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2011 NFL Draft: The Cardinals Should Tank Hard And Draft A Quarterback

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When I saw the first mock drafts already starting to come out, I couldn't help but think about this situation that we somehow find ourselves in.

So the Arizona Cardinals are 3-6. They have three quarterbacks -- none of which would start on any other team in this league (except maybe the heartbreakingly bad Carolina Panthers). And they just got smashed at home against a Seahawks team that, regardless of what their record says, sucks.

With Sunday's disappointment in the books, the realization is becoming clear that the towel may have already been thrown in for the year.

The question must be asked, how exactly do the Cardinals brass plan to dig themselves out of this situation? The classic fall-back plan that's been discussed throughout the past few months has been Donovan McNabb, and now that's gone. Who else is out there?

We all know Whisenhunt would never go for Vick, but the rest of 2011 free agent class is filled with Derek Anderson-esque names. Trent Edwards, Shaun Hill, Brodie Croyle -- none of these guys could be viable signal-callers for a playoff contender.

In reality, barring some sort of miraculous offseason trade, this situation really only has one feasible outcome if the Cardinals are planning to return to relevance within the next couple years. As painful as it would be to watch, and as much as I selfishly don't want to see it happen, they need to bottom out -- and they need to bottom out hard.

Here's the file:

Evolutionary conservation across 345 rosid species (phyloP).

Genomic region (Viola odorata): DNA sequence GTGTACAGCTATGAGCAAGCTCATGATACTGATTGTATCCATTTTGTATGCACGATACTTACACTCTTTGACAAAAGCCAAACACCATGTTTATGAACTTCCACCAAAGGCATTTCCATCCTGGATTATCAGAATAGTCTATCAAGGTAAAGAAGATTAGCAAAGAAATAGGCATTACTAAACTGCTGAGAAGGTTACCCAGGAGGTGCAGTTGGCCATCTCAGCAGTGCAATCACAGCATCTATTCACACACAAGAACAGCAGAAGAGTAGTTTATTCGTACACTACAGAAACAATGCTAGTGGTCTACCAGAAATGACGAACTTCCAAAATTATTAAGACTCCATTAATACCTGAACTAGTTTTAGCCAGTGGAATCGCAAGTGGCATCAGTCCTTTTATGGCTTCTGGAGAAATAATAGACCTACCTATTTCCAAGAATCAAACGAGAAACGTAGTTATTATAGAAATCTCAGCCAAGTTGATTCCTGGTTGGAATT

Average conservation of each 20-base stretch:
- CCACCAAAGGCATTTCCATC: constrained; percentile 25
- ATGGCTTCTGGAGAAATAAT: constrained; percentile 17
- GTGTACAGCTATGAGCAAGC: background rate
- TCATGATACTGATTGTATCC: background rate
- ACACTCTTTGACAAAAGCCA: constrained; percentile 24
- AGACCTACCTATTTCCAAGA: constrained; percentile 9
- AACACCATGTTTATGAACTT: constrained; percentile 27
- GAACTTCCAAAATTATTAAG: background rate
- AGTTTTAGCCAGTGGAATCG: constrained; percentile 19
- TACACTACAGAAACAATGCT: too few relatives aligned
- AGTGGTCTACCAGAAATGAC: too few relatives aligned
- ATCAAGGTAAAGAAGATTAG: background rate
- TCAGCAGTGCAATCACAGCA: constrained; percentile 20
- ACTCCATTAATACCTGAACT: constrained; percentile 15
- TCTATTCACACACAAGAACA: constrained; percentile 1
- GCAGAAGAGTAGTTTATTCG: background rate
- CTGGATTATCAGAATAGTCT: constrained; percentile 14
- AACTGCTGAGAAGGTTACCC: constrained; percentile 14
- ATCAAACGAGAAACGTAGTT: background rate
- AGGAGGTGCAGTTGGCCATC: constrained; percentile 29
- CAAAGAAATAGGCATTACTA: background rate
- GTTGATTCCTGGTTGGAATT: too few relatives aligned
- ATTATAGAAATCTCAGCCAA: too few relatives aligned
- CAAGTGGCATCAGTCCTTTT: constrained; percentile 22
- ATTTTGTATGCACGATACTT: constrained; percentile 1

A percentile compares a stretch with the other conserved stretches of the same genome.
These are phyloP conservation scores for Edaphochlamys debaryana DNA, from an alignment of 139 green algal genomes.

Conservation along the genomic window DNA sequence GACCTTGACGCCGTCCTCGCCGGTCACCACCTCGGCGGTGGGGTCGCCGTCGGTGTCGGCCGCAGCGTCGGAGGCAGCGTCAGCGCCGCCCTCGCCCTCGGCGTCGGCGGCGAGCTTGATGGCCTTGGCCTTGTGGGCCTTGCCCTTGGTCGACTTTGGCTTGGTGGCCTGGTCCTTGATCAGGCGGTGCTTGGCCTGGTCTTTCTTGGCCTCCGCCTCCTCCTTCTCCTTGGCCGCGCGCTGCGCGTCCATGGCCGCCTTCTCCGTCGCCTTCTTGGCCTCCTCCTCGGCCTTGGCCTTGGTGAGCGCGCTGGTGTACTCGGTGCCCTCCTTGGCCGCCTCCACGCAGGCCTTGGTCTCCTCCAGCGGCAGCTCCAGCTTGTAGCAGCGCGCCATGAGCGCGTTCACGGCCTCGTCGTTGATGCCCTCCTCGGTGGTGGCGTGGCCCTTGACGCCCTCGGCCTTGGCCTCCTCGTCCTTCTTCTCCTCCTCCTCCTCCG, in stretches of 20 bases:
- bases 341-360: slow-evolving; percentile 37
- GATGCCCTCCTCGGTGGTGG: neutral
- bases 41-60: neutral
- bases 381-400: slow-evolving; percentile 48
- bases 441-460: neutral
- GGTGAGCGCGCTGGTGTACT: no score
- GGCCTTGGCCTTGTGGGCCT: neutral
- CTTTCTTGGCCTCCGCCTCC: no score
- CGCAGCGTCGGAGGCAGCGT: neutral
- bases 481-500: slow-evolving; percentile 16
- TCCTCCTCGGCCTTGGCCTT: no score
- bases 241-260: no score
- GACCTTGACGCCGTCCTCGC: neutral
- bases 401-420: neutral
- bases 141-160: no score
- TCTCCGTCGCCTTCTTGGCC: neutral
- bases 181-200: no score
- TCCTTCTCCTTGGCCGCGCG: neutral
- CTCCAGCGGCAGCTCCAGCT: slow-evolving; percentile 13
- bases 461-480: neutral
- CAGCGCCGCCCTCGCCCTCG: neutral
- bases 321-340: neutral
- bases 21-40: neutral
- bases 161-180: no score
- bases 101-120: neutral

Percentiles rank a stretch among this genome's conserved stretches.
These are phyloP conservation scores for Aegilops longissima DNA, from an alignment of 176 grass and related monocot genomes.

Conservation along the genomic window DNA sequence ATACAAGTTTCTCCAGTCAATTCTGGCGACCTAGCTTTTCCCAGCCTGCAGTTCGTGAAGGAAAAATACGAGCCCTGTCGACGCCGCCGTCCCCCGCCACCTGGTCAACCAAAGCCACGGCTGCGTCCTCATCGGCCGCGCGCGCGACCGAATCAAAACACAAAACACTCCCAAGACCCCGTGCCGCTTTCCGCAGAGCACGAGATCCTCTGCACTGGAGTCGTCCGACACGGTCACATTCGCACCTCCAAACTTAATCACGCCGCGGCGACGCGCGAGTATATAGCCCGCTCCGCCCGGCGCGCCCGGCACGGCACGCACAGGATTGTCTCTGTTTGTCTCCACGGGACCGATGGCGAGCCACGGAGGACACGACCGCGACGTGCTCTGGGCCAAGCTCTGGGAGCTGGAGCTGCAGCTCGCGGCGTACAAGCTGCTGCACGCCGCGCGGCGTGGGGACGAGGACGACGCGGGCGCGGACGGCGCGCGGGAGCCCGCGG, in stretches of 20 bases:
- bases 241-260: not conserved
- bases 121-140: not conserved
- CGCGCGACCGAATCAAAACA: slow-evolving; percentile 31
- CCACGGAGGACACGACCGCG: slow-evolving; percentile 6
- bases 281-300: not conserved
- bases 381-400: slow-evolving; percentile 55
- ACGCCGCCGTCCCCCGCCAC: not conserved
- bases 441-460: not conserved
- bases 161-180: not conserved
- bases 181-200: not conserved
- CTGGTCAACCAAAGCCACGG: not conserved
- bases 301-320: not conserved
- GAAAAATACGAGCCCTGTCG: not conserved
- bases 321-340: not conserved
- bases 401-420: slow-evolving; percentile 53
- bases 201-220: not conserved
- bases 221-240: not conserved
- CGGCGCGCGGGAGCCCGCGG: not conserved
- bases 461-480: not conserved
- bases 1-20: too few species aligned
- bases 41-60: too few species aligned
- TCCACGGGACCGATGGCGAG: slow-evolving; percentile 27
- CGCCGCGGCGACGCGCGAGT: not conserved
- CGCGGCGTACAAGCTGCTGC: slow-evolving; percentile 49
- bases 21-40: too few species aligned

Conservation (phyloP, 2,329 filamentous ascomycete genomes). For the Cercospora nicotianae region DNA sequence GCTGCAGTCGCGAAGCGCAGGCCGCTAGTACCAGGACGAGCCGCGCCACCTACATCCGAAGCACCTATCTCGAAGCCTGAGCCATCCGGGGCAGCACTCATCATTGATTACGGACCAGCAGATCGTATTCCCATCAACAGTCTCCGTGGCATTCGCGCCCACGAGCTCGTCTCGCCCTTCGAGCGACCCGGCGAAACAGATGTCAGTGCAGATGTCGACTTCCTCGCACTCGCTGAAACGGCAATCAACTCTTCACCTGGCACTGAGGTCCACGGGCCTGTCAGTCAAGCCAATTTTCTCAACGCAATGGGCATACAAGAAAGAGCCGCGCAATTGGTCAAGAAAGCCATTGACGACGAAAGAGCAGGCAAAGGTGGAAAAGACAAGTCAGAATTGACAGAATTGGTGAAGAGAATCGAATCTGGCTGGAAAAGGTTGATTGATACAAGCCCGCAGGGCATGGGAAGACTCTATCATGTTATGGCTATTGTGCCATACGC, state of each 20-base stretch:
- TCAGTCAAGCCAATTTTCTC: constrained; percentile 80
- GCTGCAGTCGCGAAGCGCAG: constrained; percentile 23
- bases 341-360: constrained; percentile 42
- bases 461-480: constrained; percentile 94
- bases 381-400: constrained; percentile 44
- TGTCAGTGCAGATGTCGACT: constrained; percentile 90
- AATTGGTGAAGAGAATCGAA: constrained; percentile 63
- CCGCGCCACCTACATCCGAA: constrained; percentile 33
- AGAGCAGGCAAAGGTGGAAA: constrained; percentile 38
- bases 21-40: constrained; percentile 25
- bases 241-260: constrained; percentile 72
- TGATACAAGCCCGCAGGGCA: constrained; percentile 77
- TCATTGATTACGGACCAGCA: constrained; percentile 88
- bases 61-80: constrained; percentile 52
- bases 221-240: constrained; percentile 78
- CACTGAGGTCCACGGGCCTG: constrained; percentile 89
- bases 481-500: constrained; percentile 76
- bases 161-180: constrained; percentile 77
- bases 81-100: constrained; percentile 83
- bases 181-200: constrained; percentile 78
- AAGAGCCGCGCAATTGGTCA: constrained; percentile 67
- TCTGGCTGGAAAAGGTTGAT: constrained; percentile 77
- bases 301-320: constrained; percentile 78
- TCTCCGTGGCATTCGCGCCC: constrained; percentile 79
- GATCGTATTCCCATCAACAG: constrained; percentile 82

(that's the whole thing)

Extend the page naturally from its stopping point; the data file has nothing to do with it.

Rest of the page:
The Cardinals have seven games left. Let's say they lose to the Chiefs, the Rams, the 49ers (at least once), the Cowboys, and the Broncos -- all of which could feasibly happen at this point -- the Cardinals would end up either 4-12 or 5-11. With the insane parity going around the NFL this year, either of those records probably ends up ranking towards the absolute bottom of the league.

What does that bring besides frustration and resentment? A top-five pick and a potential franchise quarterback.

Not to long ago, that wasn't a guaranteed safe bet. You hear it all the time: for all the Peyton Mannings of the world, there are just as many Ryan Leafs.

But in recent history, with the influx of pro-style offenses flourishing in college football, this new generation of quarterbacks has been more reliable than any before them.

Just take a look. It worked for the ‘10 Rams (Bradford). It worked for the '09 Bucs (Freeman) and the '09 Jets (Sanchez). It worked for the '08 Falcons (Ryan) and the '08 Ravens (Flacco).

These teams are all set for years to come at the most important position in football. In retrospect, do you think the fan-bases would like to trade in their franchise quarterback to make that one 4-12 season an 8-8 one? Absolutely not. As a sports fan, existing as the team that always floats in mediocrity is the worst possible fate of all.

With so many viable options coming out of the 2011 draft class -- Luck, Locker, Ponder, Stanzi, Mallett (possibly) -- it only makes sense for the Cardinals to jump into the new era. Would you rather watch two years of Kellen Clemens or a possible decade with an exciting, young talent?

As much as I hate seeing these outrageous losses week in and week out, if it means 10 years of relevance -- and the first legitimate long-term quarterback in team history -- then sign me up.